Saint of the Day – 10 January – Blessed Pope Gregory X TOSF (1210-1276) Bishop of Rome 1272 and Ruler of the Papal States until his death. He was elected on 1 September 1271 following the longest election in the history of the Church and ascended the throne on 27 March. He was a Third Order Franciscan. Born Teobaldo Visconti, in 1210 in Piacenza, Italy and died on 10 January 1276 at Arezzo, Italy of a fever. He was Beatified on 8 July 1713 by Pope Clement XI.
Teobaldo Visconti, a member of the illustrious Visconti family of Piacenza, was born in the City in 1210. In his youth, he was distinguished for his extraordinary virtue and his progress in his studies, especially of the Canon Law, which he began in Italy and pursued at Paris and lastly, at Liege. He was Archdeacon of this last Church, when he received an order from the Pope to preach the Crusade for the recovery of the Holy Land. Incredible were the pains which he took in executing this commission and in reconciling the Christian Princes, who were at variance.
When the Crusade faltered, a tender compassion for the distressed situation of the servants of Christ in those parts, moved the holy Archdeacon of Liege to undertake a dangerous pilgrimage to Palestine, in order to comfort them, and at the same time to satisfy his devotion by visiting the holy places.
In the interim, the See of Rome had been vacant for almost three years, from the death of Clement IV, in November 1268, the Cardinals, who were assembled at Viterbo, could not reach an agreement in the choice of a Pope. By common consent, they referred the election to six amongst them, who, on 1 September in 1271, nominated Teobald, the Archdeacon of Liege. Upon the news of his election, he prepared himself to return to Italy. Nothing could be more tender and moving than his last farewell to the disconsolate Christians of Palestine, whom he promised, in a most solemn manner, never to forget.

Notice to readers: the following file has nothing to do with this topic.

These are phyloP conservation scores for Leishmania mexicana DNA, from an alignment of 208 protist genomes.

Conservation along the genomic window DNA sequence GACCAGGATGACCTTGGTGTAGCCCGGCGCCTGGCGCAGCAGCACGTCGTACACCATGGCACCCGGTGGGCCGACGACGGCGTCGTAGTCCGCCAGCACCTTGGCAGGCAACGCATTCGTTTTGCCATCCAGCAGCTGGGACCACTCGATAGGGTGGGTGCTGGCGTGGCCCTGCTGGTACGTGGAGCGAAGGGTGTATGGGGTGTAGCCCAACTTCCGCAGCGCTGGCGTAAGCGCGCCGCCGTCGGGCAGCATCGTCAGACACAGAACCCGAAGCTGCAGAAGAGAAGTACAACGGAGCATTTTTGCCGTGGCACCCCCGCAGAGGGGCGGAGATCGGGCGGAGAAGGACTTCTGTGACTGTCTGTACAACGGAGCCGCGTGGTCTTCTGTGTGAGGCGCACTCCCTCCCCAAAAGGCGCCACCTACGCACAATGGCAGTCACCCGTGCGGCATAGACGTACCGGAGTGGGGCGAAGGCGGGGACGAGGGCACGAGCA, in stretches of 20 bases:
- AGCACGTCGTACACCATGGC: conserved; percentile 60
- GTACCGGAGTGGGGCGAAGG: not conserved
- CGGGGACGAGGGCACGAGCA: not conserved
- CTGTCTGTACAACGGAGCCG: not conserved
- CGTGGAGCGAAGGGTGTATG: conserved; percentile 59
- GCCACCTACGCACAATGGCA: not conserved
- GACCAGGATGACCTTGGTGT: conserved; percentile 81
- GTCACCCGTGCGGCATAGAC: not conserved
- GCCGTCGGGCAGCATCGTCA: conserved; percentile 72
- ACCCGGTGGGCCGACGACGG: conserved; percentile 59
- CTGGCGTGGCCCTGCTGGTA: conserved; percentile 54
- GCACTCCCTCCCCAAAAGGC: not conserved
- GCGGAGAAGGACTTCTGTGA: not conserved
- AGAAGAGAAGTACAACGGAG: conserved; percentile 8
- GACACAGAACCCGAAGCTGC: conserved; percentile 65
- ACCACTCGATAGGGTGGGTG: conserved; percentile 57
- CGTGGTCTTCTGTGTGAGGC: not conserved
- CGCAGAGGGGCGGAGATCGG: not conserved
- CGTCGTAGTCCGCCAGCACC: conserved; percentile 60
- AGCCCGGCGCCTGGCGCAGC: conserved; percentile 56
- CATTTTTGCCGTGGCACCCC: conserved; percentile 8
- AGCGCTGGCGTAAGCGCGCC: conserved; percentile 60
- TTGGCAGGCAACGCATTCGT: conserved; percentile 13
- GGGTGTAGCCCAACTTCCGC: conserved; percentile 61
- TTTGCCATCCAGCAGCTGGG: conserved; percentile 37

He arrived at Rome in March 1272 and was first Ordained Priest, then Consecrated Bishop and Crowned. He took the name of Gregory X and, to procure the most effectual succour to the Holy Land, called a General Council to meet at Lyons, where Pope Innocent IV had held the last in 1245. The fourteenth General Council, the second of Lyons, was opened in that City in May, 1274, in which were assembled five hundred Bishops and seventy Abbots.
The Council was closed by the fifth and last session, on 17 July. The more our holy Pope was overwhelmed with public affairs, the more watchful he was over his own soul and the more earnest in the interior duties of self-examination, contemplation and prayer. He spoke little, conversing assiduously in his heart with God; he was very abstemious in his diet and most rigorous to himself in all things. By this crucified life, his soul was prepared to taste the hidden manna which is concealed in the divine word, with which he continually nourished it, in holy meditation.
After the Council, he was taken up in measures for carrying out its decrees, particularly those relating to the Crusade in the East. By his unwearied application to business and the fatigues of his journey, in passing the Alps on his return to Rome, he contracted a distemper, of which he died at Arezzo, on 10 January, in 1276, three years and nine months after his Consecration and four years, four months, and ten days after his election. His name was inserted in the Roman Martyrology, published by Benedict XIV and he was Beatified on 8 July 1713, by Pope Clement XI.